Build Stronger Teams by Reducing Noise and Bias with AI 

by | Jun 10, 2024 | News

The need for clean and reliable data for recruiters to work with is crystal clear. About 40% of employers are settling for candidates they wouldn’t normally hire so they can fill roles faster. The recent passing of Daniel Kahneman, the pioneering psychologist and Nobel laureate, has reignited interest in his groundbreaking work on decision-making, particularly his exploration of statistical noise. Unlike bias, which is the consistent error in one direction, noise represents unwanted variability in information and thus judgments, causing random discrepancies that can be just as damaging.  

In this blog post, we’ll delve into the critical distinction between noise and bias in professional judgments and focus on their impact in the hiring process. We’ll explore how noise impacts recruiters and discuss strategies for reducing it. 

Understanding Noise and Bias in Hiring

Definition of Noise 

Noise is defined as the unwanted variability in the information used to make professional judgments. This concept is crucial in the context of hiring, where TA teams are inundated with loads of candidate data that’s open to analysis by each individual recruiter, leading to inconsistent decision-making among the team. For example, one recruiter might rate a candidate highly due to their impressive resume, while another might give a lower rating based on the same resume but with a different interpretation of the candidate’s experience. This kind of variability can severely undermine the reliability of the hiring process. 

Definition of Bias 

Bias, on the other hand, refers to the systematic error in judgments that leans consistently in one direction. In hiring, bias might manifest as a preference for candidates from certain schools, certain demographic groups, or those who exhibit particular traits, regardless of their actual fit for the role. For example, if recruiters consistently favor candidates from prestigious universities, this represents a bias that skews the hiring process in favor of those applicants. Everyone is vulnerable to unconscious bias, and it often sneaks into our daily decisions in some shape or form. 

Comparison of Noise and Bias 

Noise and bias cause errors in judgment differently. Bias leads to consistent errors in one direction (e.g., favoring a specific gender), and is easier to identify and address with training and policies.  Noise, however, is trickier.  Random inconsistencies in data can lead to poor decisions even if the company is unbiased on average.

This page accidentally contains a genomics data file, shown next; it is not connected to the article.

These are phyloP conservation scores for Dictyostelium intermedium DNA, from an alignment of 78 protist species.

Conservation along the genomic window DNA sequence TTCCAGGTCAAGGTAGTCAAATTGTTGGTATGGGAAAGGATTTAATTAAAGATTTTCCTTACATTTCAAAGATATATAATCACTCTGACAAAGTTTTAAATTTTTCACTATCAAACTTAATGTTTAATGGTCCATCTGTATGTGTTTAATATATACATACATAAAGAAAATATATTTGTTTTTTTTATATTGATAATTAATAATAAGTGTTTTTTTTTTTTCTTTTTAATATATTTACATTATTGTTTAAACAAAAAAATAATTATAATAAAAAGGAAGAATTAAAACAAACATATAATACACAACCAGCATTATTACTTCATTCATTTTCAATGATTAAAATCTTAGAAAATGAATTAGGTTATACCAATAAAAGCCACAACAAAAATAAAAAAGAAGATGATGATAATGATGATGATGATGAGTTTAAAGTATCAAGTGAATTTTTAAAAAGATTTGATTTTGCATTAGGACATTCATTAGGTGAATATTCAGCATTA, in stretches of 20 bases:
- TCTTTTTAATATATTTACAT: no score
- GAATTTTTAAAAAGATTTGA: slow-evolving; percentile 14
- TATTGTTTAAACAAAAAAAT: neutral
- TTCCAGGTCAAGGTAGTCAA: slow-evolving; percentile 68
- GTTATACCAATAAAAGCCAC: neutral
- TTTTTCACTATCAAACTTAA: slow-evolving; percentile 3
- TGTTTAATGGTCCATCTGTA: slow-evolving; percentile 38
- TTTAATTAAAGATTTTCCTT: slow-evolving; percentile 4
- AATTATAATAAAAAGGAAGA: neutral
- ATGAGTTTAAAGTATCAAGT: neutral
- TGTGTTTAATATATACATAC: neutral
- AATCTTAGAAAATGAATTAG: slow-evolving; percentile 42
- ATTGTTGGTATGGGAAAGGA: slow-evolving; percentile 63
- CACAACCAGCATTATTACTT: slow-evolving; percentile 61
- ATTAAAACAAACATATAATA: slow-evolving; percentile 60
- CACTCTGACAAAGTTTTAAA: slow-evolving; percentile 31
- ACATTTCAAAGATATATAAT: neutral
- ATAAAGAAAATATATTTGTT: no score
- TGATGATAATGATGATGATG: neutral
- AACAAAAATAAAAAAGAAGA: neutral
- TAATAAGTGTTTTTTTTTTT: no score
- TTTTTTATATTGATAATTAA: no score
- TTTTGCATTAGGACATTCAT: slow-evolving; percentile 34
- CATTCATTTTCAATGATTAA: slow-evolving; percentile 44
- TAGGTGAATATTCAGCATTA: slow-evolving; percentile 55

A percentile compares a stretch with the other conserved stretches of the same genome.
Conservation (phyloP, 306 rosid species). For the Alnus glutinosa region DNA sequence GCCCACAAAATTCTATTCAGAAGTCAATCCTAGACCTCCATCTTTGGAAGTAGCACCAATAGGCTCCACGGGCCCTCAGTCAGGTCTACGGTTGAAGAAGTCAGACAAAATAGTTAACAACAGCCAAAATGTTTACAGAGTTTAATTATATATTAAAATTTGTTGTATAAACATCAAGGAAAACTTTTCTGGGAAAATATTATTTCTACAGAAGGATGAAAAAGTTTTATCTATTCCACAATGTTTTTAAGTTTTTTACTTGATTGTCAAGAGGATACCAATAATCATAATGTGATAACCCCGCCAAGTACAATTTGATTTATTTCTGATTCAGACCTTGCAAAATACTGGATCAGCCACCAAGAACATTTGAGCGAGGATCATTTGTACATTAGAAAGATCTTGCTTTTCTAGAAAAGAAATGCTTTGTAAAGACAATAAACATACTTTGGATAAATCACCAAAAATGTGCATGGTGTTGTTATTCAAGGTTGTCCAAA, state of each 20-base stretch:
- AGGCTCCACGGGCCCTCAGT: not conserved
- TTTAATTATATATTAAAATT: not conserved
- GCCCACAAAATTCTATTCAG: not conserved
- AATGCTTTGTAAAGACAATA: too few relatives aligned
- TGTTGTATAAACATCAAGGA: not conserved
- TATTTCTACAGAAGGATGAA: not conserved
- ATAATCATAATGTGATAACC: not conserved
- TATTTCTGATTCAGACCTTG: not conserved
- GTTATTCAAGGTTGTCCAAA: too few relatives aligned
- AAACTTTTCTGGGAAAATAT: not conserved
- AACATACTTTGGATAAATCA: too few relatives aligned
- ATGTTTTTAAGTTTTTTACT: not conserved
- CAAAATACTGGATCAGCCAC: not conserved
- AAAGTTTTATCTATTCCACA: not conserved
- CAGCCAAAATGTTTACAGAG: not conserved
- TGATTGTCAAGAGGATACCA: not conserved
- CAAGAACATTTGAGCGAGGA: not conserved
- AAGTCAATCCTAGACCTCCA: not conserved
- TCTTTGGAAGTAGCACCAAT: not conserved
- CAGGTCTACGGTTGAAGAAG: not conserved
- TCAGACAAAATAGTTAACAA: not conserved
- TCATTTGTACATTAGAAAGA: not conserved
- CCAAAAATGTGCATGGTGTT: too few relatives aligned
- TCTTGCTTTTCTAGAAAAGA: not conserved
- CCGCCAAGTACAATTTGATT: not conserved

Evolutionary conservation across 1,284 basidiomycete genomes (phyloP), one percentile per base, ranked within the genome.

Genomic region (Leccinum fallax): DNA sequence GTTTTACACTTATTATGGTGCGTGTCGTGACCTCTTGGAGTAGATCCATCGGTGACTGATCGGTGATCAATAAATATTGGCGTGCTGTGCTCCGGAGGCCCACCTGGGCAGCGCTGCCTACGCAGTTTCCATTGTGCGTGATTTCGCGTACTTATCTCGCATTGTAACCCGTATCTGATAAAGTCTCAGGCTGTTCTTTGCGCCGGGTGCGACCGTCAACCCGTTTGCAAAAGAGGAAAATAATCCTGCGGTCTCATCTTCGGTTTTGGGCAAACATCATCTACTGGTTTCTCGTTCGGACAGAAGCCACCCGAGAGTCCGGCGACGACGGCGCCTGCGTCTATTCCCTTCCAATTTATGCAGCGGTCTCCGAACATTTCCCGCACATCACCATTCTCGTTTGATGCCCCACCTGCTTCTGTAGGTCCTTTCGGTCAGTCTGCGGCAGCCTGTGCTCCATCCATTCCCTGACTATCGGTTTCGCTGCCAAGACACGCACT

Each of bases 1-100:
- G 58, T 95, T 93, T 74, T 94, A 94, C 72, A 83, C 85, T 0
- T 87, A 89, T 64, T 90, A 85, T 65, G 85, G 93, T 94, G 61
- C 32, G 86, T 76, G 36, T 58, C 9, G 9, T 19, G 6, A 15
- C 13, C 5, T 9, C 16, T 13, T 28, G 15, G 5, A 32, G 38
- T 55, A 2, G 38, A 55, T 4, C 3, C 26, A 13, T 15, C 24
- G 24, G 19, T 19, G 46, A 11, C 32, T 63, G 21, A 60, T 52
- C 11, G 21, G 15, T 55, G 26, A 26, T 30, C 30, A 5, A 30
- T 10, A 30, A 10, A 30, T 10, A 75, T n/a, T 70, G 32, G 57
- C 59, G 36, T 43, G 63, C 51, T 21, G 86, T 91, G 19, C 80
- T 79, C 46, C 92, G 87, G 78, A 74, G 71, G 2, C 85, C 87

Noise in recruiting
Source: Noise: How to Overcome the High, Hidden Cost of Inconsistent Decision Making, Harvard Business Review 2016

Imagine you have an open role that needs to be filled as soon as possible (this hypothetical scenario doesn’t require a huge stretch of the imagination, we know). Looking at the diagram above, where the x’s represent the candidates who move forward in the hiring process, here are a few scenarios to describe the different information sources these candidates are pulled from:  


You have a comprehensive set of applicants from your existing ATS dataset and external sources, and you’ve leveraged AI to pull together holistic candidate profiles to review before you start reaching out to candidates. Given the wide range of candidates and the use of responsible AI to match the best fits for the role, you’re confident you have a reliable candidate pool to work with as a starting point. 


Given the time constraint, you’ve decided to just run with the first 40 applicants and interview them at random. There’s no correlation within the backgrounds of those first 40 applicants, so you’re already working with a largely random dataset. Furthermore, seeing as nearly half of those applicants are likely to be unfit for the role, relying on those first 40 applicants will likely lead to poor hiring decisions.